Monday, September 9, 2013

*342. NANCY ROMAN: Magalang’s Sweet Young Thing of the Movies

SWEETIE-SWEETIE STAR. Nancy Roman was born as Alice Hollingsworth in Magalang, daughter of American Reston and Edelina Hollingsworh (nee Indiongco). She was a staple of :The Nite Owl Dance Party" on TV, before she was discovered for the movies, where she was known for her sweet, almost pristine image.

The first time I saw Nancy Roman on screen was in the very popular movie, “Darna at Ang Babaing Tuod”. She played the role of the sweet, goody-goody Angela, rescued by Darna (Eva Montes) from her evil sister-turned tree monster, Lucy (Gina Alonso).

It was easy to figure out who was the bida and the contrabida—their names gave everything away: Angela/Angel vs. Lucy/Lucifer. All thoughout the movie, Nancy Roman looked and played her part perfectly, what with her virginal mestiza features, pure and untainted. To think she came into prominence by being a regular presence in the rowdy, teen-oriented TV music cum dance show, the Night Owl Dance Party in the mid 60s, hosted by Lito Gorospe.

 Nancy was born as Alice Hollingsworth, the daughter of American Reston Hollingworth and Edelina Indiongco of Magalang, Pampanga. Her father died young, and her mother married a second time to Crisanto Garcia, a union that resulted in four more children—a girl and 3 boys. The television industry was but a fledgling business in the 60s, but it was attracting the attention of a young audience.

Channel 11’s Nite Owl Dance Party was one such hit program that catered to the yeah-yeah generation’s interest in combo music and dance. The show’s big attraction was the search for Miss Nite Owl Dance Party and the young Alice gamely joined, in the hope of winning a prize for the family. This exposure led to her being discovered for the movies by Ben Feleo, who introduced her to the producers at Ambassador Productions.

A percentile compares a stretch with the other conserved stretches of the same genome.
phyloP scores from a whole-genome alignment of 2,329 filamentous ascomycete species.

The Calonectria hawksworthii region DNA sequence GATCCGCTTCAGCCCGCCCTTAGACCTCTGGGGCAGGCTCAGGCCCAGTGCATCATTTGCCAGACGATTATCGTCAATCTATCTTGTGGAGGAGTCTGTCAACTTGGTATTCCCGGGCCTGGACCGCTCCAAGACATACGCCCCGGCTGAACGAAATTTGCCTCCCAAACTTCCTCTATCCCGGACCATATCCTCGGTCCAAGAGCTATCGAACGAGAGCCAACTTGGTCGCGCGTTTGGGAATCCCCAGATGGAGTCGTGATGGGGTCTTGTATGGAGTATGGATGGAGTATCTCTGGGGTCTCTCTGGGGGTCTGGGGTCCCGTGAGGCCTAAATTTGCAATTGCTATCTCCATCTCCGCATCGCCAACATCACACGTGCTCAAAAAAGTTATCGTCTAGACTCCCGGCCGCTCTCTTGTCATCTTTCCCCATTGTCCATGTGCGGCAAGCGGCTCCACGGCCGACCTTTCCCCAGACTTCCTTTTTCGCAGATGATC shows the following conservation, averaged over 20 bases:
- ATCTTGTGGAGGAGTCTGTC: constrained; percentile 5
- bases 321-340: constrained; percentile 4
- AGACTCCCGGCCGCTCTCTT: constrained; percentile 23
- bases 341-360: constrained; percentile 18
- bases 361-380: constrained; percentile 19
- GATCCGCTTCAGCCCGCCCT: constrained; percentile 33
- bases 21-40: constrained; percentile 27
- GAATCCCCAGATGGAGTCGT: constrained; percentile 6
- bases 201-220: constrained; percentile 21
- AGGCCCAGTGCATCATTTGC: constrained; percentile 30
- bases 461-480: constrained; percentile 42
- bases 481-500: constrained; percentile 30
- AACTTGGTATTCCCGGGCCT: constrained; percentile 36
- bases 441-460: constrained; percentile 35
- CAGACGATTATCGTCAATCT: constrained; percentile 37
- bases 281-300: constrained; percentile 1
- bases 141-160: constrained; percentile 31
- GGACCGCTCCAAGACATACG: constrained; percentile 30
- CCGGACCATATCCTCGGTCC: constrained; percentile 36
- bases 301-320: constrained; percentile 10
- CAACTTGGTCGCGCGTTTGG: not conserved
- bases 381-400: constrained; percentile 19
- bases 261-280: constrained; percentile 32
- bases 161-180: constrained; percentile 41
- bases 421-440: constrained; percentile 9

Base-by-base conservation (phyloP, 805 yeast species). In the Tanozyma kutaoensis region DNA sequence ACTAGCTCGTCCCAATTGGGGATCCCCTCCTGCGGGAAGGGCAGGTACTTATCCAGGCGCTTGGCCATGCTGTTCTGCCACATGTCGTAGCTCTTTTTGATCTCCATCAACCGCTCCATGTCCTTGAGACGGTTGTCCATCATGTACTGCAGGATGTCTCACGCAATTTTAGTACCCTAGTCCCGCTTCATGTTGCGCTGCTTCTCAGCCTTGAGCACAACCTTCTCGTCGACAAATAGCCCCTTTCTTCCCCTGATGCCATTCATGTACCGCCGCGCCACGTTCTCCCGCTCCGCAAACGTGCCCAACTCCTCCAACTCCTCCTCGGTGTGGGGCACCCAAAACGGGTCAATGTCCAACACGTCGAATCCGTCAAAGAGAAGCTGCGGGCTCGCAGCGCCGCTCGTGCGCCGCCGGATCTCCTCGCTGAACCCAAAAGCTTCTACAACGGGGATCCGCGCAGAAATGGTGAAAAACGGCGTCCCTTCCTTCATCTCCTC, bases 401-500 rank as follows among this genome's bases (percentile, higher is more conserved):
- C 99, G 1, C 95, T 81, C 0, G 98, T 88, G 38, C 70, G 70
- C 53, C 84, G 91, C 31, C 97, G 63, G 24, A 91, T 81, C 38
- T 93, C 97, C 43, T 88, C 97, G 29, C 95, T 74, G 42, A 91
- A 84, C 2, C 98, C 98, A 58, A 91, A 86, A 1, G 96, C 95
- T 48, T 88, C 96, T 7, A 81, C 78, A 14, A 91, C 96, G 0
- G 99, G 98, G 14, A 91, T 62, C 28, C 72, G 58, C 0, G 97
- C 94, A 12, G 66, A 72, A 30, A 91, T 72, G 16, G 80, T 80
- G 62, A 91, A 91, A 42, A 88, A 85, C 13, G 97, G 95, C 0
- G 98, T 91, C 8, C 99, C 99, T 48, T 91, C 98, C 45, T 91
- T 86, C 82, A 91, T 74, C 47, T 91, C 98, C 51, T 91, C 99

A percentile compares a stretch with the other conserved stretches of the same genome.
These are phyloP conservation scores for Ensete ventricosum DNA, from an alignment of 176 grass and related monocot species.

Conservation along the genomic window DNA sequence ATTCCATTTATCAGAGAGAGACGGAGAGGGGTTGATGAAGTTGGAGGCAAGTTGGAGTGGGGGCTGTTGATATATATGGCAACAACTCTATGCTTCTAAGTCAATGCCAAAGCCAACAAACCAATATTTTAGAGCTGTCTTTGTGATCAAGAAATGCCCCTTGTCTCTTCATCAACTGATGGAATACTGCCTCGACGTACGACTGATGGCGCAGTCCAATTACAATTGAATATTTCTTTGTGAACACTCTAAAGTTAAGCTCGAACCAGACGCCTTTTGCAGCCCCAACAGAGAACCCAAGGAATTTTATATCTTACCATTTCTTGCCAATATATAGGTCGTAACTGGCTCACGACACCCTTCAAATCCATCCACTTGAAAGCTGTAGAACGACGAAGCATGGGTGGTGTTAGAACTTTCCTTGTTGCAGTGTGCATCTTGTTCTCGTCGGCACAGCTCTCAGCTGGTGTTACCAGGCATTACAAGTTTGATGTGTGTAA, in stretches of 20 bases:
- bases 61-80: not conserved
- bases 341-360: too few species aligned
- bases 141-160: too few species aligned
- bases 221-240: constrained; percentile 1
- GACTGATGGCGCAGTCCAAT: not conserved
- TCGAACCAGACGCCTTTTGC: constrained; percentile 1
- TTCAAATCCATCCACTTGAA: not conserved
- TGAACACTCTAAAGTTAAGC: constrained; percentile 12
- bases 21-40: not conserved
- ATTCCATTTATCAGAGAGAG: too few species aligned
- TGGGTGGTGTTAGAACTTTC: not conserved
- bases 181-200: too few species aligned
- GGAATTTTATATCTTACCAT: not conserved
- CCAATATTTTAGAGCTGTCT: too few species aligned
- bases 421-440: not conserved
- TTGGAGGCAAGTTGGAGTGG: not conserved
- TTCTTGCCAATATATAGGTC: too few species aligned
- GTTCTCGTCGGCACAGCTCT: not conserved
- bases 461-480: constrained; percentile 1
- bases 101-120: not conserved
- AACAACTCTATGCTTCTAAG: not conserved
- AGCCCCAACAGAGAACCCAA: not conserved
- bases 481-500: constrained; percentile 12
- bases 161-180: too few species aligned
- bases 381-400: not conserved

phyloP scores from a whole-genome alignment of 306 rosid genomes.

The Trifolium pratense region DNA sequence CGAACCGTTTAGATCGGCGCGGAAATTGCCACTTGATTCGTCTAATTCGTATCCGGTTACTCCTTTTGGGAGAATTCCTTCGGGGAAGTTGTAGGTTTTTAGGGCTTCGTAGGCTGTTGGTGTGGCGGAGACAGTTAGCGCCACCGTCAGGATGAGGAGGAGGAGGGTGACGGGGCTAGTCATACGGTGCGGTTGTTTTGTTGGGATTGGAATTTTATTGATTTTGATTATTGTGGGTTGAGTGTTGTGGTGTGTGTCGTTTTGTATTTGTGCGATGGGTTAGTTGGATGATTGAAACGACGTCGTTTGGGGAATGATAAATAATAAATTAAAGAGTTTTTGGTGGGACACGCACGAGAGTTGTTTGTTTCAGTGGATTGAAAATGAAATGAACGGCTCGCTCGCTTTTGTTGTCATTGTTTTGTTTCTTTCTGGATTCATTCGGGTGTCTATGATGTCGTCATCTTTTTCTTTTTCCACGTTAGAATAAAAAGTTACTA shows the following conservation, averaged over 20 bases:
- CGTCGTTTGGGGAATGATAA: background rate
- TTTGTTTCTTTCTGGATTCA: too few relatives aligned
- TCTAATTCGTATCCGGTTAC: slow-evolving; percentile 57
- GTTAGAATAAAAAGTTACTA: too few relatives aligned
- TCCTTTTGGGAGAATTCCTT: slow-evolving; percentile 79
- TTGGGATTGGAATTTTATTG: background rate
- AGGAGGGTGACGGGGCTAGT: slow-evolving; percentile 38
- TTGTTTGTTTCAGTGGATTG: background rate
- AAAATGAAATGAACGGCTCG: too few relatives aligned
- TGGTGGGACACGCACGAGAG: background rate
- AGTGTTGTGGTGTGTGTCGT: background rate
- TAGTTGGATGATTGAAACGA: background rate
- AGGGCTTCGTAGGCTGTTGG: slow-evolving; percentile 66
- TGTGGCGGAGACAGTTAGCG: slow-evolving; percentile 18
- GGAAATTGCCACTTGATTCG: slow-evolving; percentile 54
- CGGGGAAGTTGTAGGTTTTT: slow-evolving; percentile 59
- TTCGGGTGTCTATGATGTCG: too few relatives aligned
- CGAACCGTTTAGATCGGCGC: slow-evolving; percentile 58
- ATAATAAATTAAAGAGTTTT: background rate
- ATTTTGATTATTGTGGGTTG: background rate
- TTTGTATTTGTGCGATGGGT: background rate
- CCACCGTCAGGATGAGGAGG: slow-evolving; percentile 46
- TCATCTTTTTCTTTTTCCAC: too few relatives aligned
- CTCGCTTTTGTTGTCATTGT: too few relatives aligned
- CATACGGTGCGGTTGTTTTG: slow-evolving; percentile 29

At age 16, she was cast in her first movie, “Batangueno Brothers” as the tomboy sister of the leading lady, Chiqui Somes, who played opposite Zaldy Zshornack. Though the film was not a hit, she was noticed by producers of People’s Pictures who offered her a 5-year contract, beginning with “Ang Batikan”, where she supported Celia Rodriguez and Maggie de la Riva. Secondary roles continued for Nancy in the popular “Lagalag” movie series.

 But her biggest break was in the aforementioned classic “Darna at ang Babaing Tuod” (1964), where her screen presence was duly noted by movie fans. In her next movie, Captain Barbell, she was elevated to stardom.

 When People’s Pictures concentrated on its cinehouse business, Nancy was released from her contract and turned freelancer, allowing her to do more movies and earn more. She also tried to step out from her goody-two shoes image by appearing in other movie genres—she sang alongside another Kapampangan ingénue, Helen Gamboa, in “Yesterday”.

She also starred in the youth-oriented “Swinging Jet Age” and the action-packed “Zaragoza” were two films done for Regina Productions. In the latter film, Nancy was paired with a kabalen, Jess Lapid. She would be linked romantically with this Porac native who was, at that time, making a name for himself in local Western and action movies.

Unfortunately, Jess Lapid was killed in July 1968, and her name was dragged into the tragic incident, tainting her sweet image. It was rumoured that the upcoming action star was killed because of her. Nancy had to lie low because of the Lapid case, but remembered her co-star with fondness. “He was such a very good fellow, thoughtful and considerate”, she mused, “I am very thankful for the good deeds he did for me.There will be no other man like him”.

 Her last movies were done in 1970: Servillano Zapata and Counter Attack. After that, she faded from the limelight and moved to the U.S. Though she never achieved the heights of fame that her fellow Magaleña, Liza Lorena (Elizabeth Jolene Luciano Winsett) accomplished, Nancy's image as a young, sweet ingenue who can never do wrong, endures on screen and in countless "Darna" re-runs on television.

No comments: